Via the internet, of course; the medium with which countless people around the world communicate on a daily basis. For example, many of us have used the online service Docusign to authorize or sign a digital signature that is acceptable in other contexts, such as signing for a loan, submitting documents to governmental authorities, or enacting a residential lease. Yet, we’ve found that Docusign doesn’t seem to pass muster when it comes to patient requests for their health records!

OCR has clearly said that “the Privacy Rule allows for electronic documents to qualify as written documents for purposes of meeting the Privacy Rule’s requirements, as well as electronic signatures to satisfy any requirement for a signature, to the extent the signature is valid under applicable law.” (78 Federal Register 5566, at 5634 (Jan. 13, 2013)). HIPAA itself has no specific standards for electronic signatures, but the Federal E-Sign Act broadly recognizes the validity of electronic signatures in most contexts (there are exceptions, but none apply to the circumstance of patients seeking their health information).

Therefore, individuals seeking to have copies of their health records sent to Ciitizen or any third party of their choice should be allowed to submit a digital request that includes a digital signature, right?

The answer should be yes, yet we have found that too many health care providers “do not accept electronic signatures” on patient requests for access (a direct quote from some of the rejections we have received). While it is true that the Privacy Rule does not include an express requirement to accept an electronic signature on a patient request for access and, as far as I can tell, the Federal E-Sign Act does not require an entity to accept an electronic signature, I have to ask: should the rejection of such a signature, when it meets reasonable commercial standards for acceptability, be seen as imposing a burden on individuals seeking to exercise their access rights?

See our blog post on Thursday for more on our experiences submitting electronic requests on behalf of our users with a digital signature.

-Deven McGraw

Unaware or Unwilling to Comply

Navigating the medical system alone can be intimidating, which is part of the reason many cancer patients turn to others for help - such as a close family member, or friend, or a patient advocacy organization. Getting copies of your medical records - even though it is the patient’s right - is also intimidating and time consuming. At Ciitizen, we help relieve cancer patients of this burden by doing the work of obtaining copies of their medical records and organizing it into a profile for the patient’s use. In this role, we are their medical record advocates. We make sure that the patient’s record requests get sent to the right providers, and we follow up to make sure those requests get fulfilled - which includes the records being sent directly to Ciitizen, per the patient’s specific request, so they can be populated in the patient’s Ciitizen profile.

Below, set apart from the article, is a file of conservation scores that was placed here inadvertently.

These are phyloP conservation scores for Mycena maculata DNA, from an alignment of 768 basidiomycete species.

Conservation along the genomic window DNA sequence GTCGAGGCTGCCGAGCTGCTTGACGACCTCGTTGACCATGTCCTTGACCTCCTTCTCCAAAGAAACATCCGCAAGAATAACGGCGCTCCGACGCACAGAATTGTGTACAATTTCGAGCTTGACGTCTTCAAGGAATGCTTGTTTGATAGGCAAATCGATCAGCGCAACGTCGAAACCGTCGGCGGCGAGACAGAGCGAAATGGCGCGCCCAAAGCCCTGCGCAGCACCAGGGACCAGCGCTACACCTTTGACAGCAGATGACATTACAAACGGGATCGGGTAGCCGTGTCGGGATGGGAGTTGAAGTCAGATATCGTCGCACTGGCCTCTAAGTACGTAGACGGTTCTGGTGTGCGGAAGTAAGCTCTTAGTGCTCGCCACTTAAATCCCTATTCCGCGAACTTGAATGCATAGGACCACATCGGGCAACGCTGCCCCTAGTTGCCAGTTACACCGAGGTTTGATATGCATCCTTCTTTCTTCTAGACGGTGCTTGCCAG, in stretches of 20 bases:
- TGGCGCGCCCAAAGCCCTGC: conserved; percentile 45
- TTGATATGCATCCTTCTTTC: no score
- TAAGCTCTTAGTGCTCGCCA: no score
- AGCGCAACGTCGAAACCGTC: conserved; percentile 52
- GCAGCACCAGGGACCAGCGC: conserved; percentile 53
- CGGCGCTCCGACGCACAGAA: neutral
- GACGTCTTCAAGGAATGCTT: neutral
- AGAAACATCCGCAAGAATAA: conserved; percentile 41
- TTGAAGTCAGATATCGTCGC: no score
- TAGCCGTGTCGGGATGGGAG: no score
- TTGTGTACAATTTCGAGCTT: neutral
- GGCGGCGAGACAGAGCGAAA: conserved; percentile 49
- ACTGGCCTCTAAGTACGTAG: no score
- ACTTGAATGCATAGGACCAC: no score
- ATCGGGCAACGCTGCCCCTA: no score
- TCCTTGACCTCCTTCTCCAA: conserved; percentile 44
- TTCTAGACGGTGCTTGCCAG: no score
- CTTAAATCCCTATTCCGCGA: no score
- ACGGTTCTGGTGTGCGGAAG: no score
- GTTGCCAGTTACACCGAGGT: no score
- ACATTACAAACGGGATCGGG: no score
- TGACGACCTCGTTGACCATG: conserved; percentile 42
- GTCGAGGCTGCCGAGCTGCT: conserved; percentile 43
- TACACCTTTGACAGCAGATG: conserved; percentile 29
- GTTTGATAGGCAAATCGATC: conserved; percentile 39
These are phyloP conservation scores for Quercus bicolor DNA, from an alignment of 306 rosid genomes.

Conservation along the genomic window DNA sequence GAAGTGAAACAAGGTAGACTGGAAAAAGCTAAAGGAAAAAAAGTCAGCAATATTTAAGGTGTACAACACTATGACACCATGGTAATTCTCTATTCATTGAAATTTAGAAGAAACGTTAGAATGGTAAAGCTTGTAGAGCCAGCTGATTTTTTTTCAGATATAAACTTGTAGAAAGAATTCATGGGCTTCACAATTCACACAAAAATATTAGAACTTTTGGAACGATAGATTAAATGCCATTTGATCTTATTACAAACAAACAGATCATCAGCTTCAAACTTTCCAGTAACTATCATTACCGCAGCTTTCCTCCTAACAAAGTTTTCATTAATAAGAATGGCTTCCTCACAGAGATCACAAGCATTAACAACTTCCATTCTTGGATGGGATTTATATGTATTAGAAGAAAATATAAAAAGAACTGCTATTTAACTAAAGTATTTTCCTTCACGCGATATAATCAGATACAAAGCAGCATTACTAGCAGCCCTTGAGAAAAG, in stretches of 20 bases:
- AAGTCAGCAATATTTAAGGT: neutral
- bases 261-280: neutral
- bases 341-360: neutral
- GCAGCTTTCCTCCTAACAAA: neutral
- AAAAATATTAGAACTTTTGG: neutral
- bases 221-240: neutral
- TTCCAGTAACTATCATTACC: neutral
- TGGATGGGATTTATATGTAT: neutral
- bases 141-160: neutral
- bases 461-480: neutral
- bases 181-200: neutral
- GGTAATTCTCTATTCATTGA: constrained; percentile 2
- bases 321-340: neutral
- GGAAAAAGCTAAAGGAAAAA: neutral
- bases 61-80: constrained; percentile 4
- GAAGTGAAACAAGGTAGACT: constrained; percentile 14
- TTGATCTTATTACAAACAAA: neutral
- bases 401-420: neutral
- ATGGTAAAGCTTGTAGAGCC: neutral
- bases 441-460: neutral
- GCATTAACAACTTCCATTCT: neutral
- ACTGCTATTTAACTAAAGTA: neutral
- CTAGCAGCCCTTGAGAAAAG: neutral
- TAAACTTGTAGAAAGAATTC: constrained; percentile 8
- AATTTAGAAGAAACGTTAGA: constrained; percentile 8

As Deven stated in Tuesday’s blog: per HIPAA, patients can request that hospitals send their medical records to whomever they wish, such as an advocacy group or any other designated third party. Unfortunately, all too often, we see various hospital providers and labs either unaware or unwilling to acknowledge this right.

Let’s use a recent request we sent to a medical center on the west coast as an example. We spoke to the Health Information Management representative on three separate occasions, explaining that we work on behalf of cancer patients to help them obtain their records, and we sent them the patient’s request, with the patient’s signature, designating that the records were to be sent to Ciitizen. The institution simply would not agree to send the records, citing “privacy issues.” We escalated the matter to the hospital’s privacy officer, who proceeded to ignore all of our phone calls, as did the hospital’s director. We then called the head of legal matters, who decided to bypass us and contact the patient directly, telling her “they were uncomfortable sending an email to a third party and that law required them to mail out paper copies to the patient only.” However, as we’ve already made clear in Tuesday’s blog, this is absolutely untrue.